What to do with Web 2.0? I have spent a considerable amount of time over the last few weeks trying to grasp the concepts of Web 2.0 and the significance of it to my world of marketing. If you don’t have a clue about what is Web 2.0 I’ll direct you to a few sites that can describe it better than I. The question is how to apply this ‘new’ communication technology to real world marketing tasks. (I say ‘new’ technology because much of the technology has been available for some time. Only now is it being more broadly adopted.)
I had a coffee this week with fellow marketer Steven Groves. After we agreed that there are some great benefits to blogging and that fantastic technologies like Second Life are still virgin territory, we tried to wrap some real world value to this. In other words, aside from the fascination, how’s does one create ROI on time and money spent developing a Web 2.0 presence? Sure, there are the comparisons like, “What is the ROI on your phone system?” but when it comes right down to it, why pay someone to create and maintain your blog, My Space, or Second Life presence when the same resources might been used for advertising, direct mail, email, website or just meeting people for coffee?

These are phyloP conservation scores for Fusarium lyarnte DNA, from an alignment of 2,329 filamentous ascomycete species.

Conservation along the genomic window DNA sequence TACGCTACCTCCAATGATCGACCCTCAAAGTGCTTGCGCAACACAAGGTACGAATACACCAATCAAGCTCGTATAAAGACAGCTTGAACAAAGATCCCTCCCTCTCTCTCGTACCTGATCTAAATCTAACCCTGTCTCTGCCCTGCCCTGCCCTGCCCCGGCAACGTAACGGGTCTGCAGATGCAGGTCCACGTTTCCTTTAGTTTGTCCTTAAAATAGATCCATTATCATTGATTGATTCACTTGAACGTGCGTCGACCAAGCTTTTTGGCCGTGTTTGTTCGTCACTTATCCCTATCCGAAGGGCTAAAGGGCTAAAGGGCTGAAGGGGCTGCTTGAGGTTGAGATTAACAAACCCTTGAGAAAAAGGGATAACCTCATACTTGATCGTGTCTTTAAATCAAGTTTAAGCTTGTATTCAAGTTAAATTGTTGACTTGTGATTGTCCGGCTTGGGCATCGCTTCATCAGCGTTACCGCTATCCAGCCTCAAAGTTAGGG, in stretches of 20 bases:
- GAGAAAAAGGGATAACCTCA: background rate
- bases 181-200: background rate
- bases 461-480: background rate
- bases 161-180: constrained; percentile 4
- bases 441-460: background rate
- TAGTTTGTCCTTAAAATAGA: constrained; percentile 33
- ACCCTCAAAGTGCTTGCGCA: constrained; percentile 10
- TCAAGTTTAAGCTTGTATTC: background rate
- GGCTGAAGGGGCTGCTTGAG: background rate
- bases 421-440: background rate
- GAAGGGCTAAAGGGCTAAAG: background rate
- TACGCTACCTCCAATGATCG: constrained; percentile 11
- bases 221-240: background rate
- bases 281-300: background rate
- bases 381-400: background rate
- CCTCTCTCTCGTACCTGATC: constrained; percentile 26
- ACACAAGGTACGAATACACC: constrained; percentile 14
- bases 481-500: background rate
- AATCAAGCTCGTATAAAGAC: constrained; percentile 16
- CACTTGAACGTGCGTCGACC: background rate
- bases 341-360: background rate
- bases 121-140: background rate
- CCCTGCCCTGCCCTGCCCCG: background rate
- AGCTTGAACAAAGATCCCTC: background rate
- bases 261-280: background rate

I suspect we will find that Web 2.0 is here to stay and that the type and amount of a person’s or company’s presence there should be determined by
- Having at least a general understanding of the capabilities available today
- Understanding the reach of Web 2.0 into your target market, and estimating the change in that reach over the next 6-12 months
- Understanding how your presence will really drive business (or whatever you results metric is) vs. other investments resources.
Sure, most marketers should learn about the medium quickly, as it seems that the technology adoption curve may be steeper and longer than any we have seen yet. That learning time will be a necessary investment or R&D expense for the future. But let’s see in what applications we can make Web 2.0 pay off now. Your comments are welcome.